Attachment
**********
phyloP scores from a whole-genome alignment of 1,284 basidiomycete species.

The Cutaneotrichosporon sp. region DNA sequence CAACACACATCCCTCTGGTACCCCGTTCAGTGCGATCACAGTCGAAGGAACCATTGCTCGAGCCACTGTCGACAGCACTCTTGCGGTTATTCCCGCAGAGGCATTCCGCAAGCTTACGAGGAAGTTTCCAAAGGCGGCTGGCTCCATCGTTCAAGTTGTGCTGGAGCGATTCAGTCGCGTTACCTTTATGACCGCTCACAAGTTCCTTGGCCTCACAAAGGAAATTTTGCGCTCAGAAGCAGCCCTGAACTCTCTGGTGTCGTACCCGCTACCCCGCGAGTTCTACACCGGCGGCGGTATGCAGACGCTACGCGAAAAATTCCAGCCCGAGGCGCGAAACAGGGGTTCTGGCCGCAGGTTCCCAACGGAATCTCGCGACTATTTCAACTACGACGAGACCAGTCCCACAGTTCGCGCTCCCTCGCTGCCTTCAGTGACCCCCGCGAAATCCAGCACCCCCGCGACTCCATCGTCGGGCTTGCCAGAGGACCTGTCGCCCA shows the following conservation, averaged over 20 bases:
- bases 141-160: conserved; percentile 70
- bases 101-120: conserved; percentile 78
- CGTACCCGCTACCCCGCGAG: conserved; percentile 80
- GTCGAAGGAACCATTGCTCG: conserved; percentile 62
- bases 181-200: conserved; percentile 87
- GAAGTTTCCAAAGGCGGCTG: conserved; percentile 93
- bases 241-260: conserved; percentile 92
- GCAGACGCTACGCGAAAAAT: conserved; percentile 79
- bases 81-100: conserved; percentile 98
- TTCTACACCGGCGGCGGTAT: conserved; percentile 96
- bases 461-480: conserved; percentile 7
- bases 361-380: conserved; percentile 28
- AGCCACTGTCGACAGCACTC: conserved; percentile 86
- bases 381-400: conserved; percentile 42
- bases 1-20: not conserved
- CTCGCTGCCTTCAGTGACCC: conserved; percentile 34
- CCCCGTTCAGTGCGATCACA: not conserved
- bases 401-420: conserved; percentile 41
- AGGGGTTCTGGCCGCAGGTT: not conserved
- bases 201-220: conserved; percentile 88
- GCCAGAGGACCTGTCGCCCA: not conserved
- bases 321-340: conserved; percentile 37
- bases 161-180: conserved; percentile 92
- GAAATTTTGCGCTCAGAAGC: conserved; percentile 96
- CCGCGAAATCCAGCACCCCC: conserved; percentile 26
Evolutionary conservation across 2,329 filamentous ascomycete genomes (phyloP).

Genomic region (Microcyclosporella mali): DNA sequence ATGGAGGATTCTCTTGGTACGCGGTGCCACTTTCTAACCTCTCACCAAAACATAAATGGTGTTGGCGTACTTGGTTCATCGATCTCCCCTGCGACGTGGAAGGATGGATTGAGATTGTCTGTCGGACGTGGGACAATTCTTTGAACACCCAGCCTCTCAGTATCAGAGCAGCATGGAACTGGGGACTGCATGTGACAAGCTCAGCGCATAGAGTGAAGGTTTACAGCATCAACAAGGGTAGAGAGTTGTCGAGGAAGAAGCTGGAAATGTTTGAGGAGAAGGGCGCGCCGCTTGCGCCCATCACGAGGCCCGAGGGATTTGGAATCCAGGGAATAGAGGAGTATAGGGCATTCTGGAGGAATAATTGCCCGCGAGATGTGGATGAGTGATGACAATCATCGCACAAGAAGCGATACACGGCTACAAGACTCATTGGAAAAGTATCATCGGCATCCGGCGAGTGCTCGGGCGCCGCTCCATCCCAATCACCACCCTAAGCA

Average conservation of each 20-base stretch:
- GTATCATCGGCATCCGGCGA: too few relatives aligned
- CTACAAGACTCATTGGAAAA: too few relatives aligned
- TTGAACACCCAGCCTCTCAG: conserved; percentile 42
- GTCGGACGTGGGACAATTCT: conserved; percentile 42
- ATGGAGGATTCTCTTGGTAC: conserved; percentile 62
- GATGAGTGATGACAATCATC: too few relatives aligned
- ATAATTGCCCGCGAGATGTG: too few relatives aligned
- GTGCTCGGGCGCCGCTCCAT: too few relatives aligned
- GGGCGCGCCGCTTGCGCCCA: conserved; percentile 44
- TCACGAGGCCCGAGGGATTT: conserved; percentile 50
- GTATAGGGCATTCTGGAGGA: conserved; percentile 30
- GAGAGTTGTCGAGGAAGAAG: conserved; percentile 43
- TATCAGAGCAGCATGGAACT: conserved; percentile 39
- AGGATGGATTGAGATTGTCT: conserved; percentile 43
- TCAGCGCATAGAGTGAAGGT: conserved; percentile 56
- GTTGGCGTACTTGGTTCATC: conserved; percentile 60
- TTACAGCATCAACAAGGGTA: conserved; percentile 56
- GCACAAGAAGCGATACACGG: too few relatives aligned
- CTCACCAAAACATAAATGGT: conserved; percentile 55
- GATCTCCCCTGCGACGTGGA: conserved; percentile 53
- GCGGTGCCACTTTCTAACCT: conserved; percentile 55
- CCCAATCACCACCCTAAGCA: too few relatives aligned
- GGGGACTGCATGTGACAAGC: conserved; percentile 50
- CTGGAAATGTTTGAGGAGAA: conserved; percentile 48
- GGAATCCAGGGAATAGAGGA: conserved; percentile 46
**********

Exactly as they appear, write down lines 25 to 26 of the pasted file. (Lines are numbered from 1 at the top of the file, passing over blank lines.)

- bases 161-180: conserved; percentile 92
- GAAATTTTGCGCTCAGAAGC: conserved; percentile 96